Should the American healthcare system pay for fresh disposable scrubs to be worn for cases at high infection risk?  Could the system conserve resources by allowing staff the option to select, purchase, and launder their own scrubs for routine use, just as they select, purchase, and launder the socks that they wear to the OR every day?

No one really knows the answer to this basic question:  Do higher bacterial counts on scrubs, cell phones, or nonsterile surfaces, assuming that these are carefully kept apart from the sterile surgical field, actually correlate with a higher risk of surgical site infection?  Right now, rule-makers simply assume that they do.  We urgently need good science, with prospective, controlled studies, to answer this question.  If the answer is no, then we need to look elsewhere for ways to lower infection rates.

Could dust from computer fans in the OR, for instance, be part of the problem?  Air particle counts in ORs aren’t tracked as meticulously as they are in the manufacture of smart phones.  Or are problems due to lapses in sterile processing, or postoperative dressing changes? Or to individual patient risk factors such as periodontal disease?

Finally, it’s fair to ask if the quest to eliminate all bacteria from the operating room is creating an environment in which the truly dangerous bacteria flourish since they have no competition from the relatively harmless ones. This is the process that takes place when antibiotics and antibacterial cleansers are overused, killing off weak bacteria and allowing the resistant ones to multiply and thrive.

You may have heard of the “hygiene hypothesis“, which argues that lack of exposure to normal bacteria, and overexposure to antibacterial chemicals, makes children more prone to a wide range of food and environmental allergies.   Early childhood exposure to common pathogens appears to be essential in building healthy immune responses.  A child who isn’t exposed to normal bacteria may develop an overactive immune system that misfires against food proteins, pollen, or pet dander.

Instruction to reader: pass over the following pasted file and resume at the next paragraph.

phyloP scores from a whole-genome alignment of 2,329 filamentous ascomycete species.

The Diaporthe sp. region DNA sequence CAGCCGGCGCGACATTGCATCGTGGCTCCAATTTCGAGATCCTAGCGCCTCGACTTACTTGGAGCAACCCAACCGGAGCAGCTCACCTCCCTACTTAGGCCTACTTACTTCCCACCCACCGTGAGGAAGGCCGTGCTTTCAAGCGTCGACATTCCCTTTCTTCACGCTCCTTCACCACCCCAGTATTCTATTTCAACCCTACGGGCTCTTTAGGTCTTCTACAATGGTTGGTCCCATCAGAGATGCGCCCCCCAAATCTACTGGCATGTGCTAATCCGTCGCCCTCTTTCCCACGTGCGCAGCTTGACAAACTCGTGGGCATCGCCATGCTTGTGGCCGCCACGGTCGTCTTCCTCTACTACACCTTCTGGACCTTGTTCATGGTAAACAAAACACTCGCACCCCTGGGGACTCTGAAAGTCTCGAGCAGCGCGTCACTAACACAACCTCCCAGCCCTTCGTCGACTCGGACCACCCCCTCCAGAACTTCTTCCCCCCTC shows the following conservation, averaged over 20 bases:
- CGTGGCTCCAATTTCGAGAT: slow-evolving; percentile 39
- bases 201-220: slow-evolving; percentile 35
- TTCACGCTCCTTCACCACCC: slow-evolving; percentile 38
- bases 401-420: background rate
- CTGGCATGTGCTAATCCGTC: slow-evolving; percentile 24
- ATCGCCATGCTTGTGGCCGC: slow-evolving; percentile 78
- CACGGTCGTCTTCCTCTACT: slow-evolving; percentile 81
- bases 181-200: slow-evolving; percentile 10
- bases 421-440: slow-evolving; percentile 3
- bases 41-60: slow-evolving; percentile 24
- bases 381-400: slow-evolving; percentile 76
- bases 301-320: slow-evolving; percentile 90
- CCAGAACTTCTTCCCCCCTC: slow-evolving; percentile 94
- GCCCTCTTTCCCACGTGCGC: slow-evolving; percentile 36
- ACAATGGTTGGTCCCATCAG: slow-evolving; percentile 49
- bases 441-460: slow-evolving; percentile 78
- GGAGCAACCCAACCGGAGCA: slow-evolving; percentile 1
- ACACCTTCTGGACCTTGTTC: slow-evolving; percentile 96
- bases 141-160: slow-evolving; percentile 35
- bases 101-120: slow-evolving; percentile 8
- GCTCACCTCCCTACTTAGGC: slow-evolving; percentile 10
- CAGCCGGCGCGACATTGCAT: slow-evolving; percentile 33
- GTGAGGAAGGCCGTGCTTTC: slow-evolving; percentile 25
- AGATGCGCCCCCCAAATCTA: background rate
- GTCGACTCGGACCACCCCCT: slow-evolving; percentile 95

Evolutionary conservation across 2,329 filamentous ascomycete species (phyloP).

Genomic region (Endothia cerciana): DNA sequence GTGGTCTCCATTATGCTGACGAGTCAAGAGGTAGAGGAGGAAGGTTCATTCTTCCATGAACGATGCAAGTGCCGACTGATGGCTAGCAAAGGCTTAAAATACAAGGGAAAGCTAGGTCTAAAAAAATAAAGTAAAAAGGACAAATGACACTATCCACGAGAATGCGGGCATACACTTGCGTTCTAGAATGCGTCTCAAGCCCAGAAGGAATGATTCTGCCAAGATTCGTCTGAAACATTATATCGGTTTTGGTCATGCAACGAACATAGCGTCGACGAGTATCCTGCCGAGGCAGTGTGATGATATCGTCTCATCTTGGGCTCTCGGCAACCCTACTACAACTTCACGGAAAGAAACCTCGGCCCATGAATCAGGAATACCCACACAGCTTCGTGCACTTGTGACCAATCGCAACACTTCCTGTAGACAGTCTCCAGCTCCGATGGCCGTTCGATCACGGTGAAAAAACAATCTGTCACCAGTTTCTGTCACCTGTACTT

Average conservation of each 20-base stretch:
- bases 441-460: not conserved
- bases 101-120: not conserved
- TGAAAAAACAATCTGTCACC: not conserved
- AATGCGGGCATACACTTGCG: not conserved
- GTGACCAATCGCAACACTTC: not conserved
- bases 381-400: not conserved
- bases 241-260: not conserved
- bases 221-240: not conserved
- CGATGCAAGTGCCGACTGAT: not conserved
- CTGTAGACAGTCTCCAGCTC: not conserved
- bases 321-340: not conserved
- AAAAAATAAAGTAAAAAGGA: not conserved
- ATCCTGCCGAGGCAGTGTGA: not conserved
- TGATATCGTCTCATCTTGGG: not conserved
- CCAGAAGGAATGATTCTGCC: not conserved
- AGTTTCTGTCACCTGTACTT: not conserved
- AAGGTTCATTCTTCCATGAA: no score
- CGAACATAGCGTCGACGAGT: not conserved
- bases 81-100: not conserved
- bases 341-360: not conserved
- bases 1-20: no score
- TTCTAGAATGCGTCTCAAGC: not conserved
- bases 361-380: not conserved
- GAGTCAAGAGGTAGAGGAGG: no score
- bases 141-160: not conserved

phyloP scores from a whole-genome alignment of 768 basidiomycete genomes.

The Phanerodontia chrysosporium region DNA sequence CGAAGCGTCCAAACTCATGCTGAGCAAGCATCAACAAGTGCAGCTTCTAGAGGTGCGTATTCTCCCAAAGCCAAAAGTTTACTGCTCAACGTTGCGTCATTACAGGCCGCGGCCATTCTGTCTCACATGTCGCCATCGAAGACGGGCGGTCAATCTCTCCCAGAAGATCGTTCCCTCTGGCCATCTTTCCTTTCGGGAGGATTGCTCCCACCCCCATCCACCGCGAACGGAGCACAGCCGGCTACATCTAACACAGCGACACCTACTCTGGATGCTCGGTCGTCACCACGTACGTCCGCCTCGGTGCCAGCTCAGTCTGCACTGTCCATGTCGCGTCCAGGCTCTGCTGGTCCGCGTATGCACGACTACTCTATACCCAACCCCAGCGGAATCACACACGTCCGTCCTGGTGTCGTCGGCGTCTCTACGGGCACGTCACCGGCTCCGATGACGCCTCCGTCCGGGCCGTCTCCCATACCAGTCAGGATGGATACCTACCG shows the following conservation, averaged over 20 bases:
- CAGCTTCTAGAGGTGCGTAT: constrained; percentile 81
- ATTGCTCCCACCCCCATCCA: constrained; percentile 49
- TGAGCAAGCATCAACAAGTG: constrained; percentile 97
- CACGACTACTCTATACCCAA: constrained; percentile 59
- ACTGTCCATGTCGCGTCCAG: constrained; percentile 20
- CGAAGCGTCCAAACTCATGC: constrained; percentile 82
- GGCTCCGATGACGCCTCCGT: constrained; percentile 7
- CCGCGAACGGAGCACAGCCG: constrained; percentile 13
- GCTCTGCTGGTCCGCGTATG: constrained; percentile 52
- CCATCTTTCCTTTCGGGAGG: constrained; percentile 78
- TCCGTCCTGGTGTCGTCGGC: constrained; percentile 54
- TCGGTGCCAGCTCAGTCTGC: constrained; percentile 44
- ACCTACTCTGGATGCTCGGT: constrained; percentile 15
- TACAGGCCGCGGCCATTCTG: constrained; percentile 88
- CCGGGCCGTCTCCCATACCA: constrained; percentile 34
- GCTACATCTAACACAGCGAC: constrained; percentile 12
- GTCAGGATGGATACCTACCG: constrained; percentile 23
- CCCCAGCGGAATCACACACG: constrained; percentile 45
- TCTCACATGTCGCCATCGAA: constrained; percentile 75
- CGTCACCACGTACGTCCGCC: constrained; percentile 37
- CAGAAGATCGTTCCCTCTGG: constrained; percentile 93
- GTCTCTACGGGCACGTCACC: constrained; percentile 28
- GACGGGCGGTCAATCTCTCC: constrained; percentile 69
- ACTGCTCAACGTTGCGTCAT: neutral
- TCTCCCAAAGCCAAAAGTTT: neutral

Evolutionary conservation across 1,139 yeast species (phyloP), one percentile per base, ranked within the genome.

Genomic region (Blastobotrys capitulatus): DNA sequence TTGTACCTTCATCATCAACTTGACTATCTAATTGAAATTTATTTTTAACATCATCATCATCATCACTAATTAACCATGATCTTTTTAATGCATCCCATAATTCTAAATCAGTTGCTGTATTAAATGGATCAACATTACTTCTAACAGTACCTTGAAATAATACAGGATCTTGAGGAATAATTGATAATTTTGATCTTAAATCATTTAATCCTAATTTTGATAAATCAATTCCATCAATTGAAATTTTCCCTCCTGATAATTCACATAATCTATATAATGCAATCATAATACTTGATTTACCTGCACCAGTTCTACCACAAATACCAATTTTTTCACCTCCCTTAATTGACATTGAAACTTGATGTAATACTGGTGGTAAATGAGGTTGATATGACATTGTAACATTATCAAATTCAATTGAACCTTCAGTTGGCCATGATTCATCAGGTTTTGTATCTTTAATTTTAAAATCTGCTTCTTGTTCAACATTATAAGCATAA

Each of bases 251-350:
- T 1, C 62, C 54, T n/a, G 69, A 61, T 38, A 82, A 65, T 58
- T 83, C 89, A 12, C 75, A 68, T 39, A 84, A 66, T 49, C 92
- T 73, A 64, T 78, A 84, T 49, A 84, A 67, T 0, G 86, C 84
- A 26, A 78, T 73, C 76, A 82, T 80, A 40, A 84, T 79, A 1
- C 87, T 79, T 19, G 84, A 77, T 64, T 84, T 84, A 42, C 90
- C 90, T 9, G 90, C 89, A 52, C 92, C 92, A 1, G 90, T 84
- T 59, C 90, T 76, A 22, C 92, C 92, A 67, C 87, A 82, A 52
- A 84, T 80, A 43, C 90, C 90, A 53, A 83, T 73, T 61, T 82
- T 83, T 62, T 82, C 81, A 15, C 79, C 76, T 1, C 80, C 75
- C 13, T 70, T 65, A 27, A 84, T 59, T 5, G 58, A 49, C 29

The three-week-old baby in the photo?  He just celebrated his fourth birthday.  He’s never had an ear infection, has never needed a prescription for antibiotics, and requests peanut butter every day for lunch.

Maybe we should schedule a “take your dog to the OR” day.


Karen, spot on.

One can’t escape the conclusion that devising and implementing this myriad of rules and guidelines has become a prestige-enhancing and ladder-climbing opportunity for some of our nursing colleagues, aside from the questionable good the rules might achieve. Not to mention an attractive cudgel to wield against physicians.


Nice post. I share your concerns and frustration.

A couple of observations.

We may be seeing the sleeve issue crop up again, only this time from the WHO. (Without any clear data I could see) WHO has decided sleeves and clothing provide infection risk, and in addition to asking doctors to launder neckties frequently and keep them clipped/pinned, they are making a recommendation for arms to be bare below the elbow. A bummer if you wear a suit or live in a cold climate…

Also, I actually did a little review of whatever I could find in the literature about infection risk from washable cloth scrub hats. AORN does not like them, despite it being a huge cottage industry, and I wanted to see what the data was when our infection control nurse and OR manager decided to ban them. There isn’t much out there, and studies are small. But there were a few studies, ironically on scrubs and not hats. There was one well done albeit small study for OB nurses, culturing scrubs to compare the hospital ones to those washed at home–no difference was seen (infection rates per se were not studied). But the delivery room and NICU are sensitive areas for infection.

All of this speaks to the adage that where data are weak, opinion is strong.

In this age where we should look to “green” alternatives, and mindfulness of waste of energy and resources, it would be valid to do the studies and settle these questions.

If we purport to practice evidence based medicine, then we should have assurances that hospital and nursing policies as well as our medical staff policies and practices are also evidence based. There is huge variability from one hospital to he next, even in the same town.

Otherwise, these rules seem arbitrary and capricious, which undermine the “buy-in”‘and compliance by staff, not to mention eroding morale.

Let’s keep speaking up, we may yet be heard.


John Snow MBBS

Karen please tell us that you are collecting all these posts into a book that will soon be sold to the general public! PS: Note the irony that all these arbitrary and untested rules that are being thrown at doctors come from the same people that think doctors should be sued anytime we even think of using some treatment or drug that is not “evidence based medicine”.
We live in an Alice in Wonderland environment and you could help awaken the public to its absurd detrimental effect on their health and wealth!